The author of Geography of Genius makes a strong case for the fact that Genius tends to be clustered in space and time . Ancient Athens is the first known example when we had brilliant minds like Socrates , Aristotle , Plato , Herodotus , Aristophanes , Sophocles, Euripides,Euclid , Archimedes , Hippocrates co exist within 200 years of each other . Moving forward , we can see the time of the Renaissance where we have Da Vinci , Michelangelo , Machiavelli live around the same time in Italy , fast forward a hundred years and we have the Enlightenment in Scotland that had Hume , Smith , Paris with Voltaire , Rousseau , Lavoisier, Montesquieu , Kant in Germany and our own Founding fathers in America , similarly between 1840 and 1920 Calcutta (Kolkata) experienced the Bengal Renaissance where we had Nobel laureates such as Rabindranath Tagore , Biologists / Physicists such as Sir Jagdish Chandra Bose . The book is very readable in spite of being only a subset of the different places and times (it skips Paris in 1920s). So here I am in Kolkata , wondering if I can see what made the city so special in that time .
Kolkata had an interesting mix of populations during the British rule, while on the one hand , the most educated and Anglophilic existed here but co existing with them were the most fervent nationalists who were opposed to the British rule . The Indian national anthem comes from Rabindranath Tagore , there has been some rumblings that we should focus on”Vande Materam ” written by Bankim Chandra Bose (another Bengali) which is a fervently patriotic song that rouses one’s spirits even one such as myself who does not understand the language.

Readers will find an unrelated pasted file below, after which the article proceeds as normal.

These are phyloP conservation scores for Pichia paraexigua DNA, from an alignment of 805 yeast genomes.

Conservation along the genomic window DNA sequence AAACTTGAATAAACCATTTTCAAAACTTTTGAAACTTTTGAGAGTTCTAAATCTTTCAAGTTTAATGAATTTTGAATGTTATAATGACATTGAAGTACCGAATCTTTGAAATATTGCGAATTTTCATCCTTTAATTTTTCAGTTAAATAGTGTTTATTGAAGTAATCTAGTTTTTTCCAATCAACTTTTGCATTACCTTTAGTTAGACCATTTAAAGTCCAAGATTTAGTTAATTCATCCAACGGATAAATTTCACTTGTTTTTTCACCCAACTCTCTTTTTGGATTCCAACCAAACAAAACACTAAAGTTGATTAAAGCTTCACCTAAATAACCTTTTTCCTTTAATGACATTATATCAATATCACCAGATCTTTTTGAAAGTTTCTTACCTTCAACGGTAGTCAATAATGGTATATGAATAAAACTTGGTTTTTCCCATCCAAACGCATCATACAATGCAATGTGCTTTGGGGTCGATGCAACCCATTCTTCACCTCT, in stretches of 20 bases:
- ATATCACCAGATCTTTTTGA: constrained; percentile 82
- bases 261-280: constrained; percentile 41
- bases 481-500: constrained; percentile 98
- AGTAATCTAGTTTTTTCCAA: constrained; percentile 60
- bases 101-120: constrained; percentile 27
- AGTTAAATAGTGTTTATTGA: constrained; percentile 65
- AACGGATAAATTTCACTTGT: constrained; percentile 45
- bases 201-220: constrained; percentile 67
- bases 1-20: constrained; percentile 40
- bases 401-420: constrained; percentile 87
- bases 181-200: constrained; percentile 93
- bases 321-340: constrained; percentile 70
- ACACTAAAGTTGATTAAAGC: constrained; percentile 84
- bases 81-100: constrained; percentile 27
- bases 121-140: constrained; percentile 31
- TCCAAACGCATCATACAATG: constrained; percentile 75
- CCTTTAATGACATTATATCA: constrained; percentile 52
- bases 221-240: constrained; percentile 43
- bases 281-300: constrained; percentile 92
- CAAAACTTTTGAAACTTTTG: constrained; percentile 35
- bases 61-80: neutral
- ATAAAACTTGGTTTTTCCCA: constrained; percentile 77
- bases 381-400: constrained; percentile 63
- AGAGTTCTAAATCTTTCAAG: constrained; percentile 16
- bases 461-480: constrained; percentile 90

The people are reputed to be extremely friendly and helpful. I got my first taste of that when I was trying to get to the famous Kalighat temple. A rickshaw driver actually took a detour to guide us through the narrow alleys to get us to Kalighat . I was touched. I had never ever experienced anything like it. Kalighat is an old Kali temple in Kolkata
Early morning street markets getting ready to open
The main temple dome
Inside the temple , I saw a streak of fresh blood across the floor and following the streak led me to the beheaded carcass of a baby goat. I suppose that was the sacrificial offering for the morning . I saw offerings of purple radishes , I had never seen offerings of vegetables in temples before , asking the priest led to some incomprehensible mutterings in Bengali , after grilling him in Hindi , he responded curtly that I would not understand. I took the hint and moved on
A tram – relic of days bygone was certainly a sight to see . Though I see it routinely in San Francisco and find it mundane , somehow seeing it in Kolkata was different, watching it amidst the crazy traffic is like watching a thriller .
This is a replica of the Big Ben in London.
These are the pictures of the famous Park street
I found some interesting fruits on Park street , I searched for them everywhere but could not find any
This fruit reminded me of starfruit, the texture is similar and just like starfruit , it is bland and juicy.
While this one was a total mystery